SYDNEY (Reuters/AFP) - U.S. Defense Secretary Mark Esper said on Saturday (August 03) that he was in favor of placing ground-launched, intermediate-range missiles in Asia relatively soon, a day after the United States withdrew from a landmark arms control treaty.
Esper’s comments are likely to raise concern about an arms race and could add to an already tense relationship with China.
"Yes, I would like to," Esper said, when asked whether he was considering placing such missiles in Asia.
"I would prefer months ... but these things tend to take longer than you expect," he told reporters traveling with him to Sydney when asked about a timeline for when the missiles could be deployed.
But Esper stressed the US was not embarking on a new arms race.
"The traditional sense of an arms race has been in a nuclear context," he said.
"Right now, we don’t have plans to build nuclear-tipped INF range weapons. It’s the Russians who have developed non-compliant likely, possibly nuclear-tipped weapons," he said.
"So I don’t see an arms race happening. I do see us taking corrective measures to develop a capability that we need for both the European theatre and this theatre, the Indo-Pac-Com theatre."
The United States formally left the Intermediate Nuclear Forces (INF) treaty with Russia on Friday after determining Moscow was violating the treaty, an accusation that the Kremlin has denied.
The 1987 pact banned ground-launched nuclear and conventional ground-launched ballistic and cruise missiles with ranges of 310 to 3,400 miles (500-5,500 km).
Reassure our allies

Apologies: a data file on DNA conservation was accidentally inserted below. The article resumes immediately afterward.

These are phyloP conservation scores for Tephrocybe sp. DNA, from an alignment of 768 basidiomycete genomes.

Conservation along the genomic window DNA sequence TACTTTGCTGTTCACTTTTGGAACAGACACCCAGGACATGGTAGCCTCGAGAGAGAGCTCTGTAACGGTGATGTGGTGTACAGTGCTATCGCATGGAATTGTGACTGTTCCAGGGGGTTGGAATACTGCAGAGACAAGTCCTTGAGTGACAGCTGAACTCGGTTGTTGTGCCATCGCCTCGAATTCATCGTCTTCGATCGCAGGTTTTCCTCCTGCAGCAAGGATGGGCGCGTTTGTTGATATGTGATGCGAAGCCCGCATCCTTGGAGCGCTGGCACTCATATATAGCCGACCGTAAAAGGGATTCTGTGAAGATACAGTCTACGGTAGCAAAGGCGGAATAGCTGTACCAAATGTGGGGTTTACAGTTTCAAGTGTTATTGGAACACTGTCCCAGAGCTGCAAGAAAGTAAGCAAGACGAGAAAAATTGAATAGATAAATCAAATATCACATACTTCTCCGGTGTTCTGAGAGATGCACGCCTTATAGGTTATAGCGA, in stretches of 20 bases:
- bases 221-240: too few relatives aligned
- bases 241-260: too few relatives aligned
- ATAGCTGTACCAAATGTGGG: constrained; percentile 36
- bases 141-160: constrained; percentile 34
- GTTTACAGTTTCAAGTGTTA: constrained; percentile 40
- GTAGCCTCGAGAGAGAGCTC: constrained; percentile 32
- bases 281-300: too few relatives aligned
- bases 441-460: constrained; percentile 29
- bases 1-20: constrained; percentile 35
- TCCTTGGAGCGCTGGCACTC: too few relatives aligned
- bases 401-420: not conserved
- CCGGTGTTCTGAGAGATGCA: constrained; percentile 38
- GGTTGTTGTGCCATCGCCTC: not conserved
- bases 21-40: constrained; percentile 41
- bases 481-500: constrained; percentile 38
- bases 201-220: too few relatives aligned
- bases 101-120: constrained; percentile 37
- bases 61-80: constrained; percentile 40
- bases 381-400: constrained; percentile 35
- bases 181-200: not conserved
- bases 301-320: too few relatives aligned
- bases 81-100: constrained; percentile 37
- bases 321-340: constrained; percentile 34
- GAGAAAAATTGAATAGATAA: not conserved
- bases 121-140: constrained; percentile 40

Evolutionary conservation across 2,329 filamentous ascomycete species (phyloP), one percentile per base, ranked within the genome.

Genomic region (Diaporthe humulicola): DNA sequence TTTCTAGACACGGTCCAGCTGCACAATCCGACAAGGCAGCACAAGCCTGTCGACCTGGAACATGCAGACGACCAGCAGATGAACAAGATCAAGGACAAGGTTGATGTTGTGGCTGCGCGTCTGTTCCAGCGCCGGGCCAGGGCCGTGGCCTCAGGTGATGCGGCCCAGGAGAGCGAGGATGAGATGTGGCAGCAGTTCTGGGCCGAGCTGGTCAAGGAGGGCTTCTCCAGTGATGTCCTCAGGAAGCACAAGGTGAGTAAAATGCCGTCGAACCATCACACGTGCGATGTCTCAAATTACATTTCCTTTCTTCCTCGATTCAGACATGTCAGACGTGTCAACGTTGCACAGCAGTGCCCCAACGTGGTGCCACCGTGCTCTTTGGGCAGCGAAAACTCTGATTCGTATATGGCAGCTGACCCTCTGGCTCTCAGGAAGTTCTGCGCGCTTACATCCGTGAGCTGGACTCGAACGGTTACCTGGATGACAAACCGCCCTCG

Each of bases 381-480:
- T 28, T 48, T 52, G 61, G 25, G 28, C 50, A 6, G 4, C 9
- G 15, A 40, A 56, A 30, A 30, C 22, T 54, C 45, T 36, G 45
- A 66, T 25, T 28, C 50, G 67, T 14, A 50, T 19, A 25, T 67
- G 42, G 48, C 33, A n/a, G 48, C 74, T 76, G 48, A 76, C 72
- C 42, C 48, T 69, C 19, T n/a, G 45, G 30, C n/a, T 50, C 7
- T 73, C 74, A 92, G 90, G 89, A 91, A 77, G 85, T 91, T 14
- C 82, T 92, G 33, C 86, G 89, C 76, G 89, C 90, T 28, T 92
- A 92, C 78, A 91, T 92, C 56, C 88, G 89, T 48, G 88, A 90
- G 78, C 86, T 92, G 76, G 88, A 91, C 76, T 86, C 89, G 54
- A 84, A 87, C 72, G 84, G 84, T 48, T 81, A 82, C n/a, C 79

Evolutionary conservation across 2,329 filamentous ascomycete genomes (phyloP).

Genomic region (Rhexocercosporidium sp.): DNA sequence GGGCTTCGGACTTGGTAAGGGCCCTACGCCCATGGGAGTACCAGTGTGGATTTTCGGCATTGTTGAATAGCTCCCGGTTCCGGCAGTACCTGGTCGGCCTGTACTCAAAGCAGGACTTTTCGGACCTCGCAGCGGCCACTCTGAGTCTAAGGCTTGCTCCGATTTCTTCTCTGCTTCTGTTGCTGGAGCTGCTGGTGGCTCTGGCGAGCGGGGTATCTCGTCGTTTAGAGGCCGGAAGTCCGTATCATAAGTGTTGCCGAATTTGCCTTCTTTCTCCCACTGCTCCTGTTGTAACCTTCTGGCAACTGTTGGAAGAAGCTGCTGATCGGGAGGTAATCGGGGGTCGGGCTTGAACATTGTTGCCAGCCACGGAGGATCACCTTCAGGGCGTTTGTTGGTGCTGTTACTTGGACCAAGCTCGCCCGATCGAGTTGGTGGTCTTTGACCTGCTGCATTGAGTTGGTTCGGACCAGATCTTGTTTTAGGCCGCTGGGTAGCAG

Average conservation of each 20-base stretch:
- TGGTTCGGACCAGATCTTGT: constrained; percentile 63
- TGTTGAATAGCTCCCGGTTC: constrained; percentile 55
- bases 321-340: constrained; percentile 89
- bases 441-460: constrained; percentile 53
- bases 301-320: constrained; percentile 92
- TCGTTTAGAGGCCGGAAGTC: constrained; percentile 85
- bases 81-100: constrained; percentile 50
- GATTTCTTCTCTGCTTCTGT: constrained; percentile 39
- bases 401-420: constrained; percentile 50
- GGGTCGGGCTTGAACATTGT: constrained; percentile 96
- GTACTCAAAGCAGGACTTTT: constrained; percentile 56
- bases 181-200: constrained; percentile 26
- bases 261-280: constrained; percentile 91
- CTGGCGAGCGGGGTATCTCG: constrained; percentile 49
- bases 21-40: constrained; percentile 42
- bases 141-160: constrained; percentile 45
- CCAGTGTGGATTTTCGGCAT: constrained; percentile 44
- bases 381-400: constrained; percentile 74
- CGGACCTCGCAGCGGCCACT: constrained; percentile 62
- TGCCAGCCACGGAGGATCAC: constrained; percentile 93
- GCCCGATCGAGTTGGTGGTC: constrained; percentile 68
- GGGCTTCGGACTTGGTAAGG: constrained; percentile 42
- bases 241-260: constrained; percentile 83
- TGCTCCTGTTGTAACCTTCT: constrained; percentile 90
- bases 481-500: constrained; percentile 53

The INF treaty was considered a cornerstone of the global arms control architecture but the United States said the bilateral pact had given other countries -- namely China -- free rein to develop their own long-range missiles.
The rise of a militarily more assertive China in the region has worried traditional US allies such as Australia and New Zealand, and Beijing’s actions in the South China Sea have alarmed neighbours with competing territorial claims to the strategic waterway.
Esper did not specify where the US intended to deploy the weapons.
"I would not speculate because those things depend on plans, it’s those things you always discuss with your allies," he said.
Esper said he chose Asia for his first trip since taking office on July 23 "to affirm our commitment to the region, to reassure our allies and our partners."
The Pentagon chief and US Secretary of State Mike Pompeo are due to meet with their Australian counterparts on Sunday.
Washington withdrew from the INF treaty on Friday after accusing Russia of violating it for years.
Under the pact signed in 1987 by then US president Ronald Reagan and Soviet leader Mikhail Gorbachev, Washington and Moscow agreed to limit the use of conventional and nuclear medium-range missiles (with a range of 500-5,000 kilometres, 300-3,000 miles).
But its unravelling had been on the cards for months amid worsening ties between Russia and the US.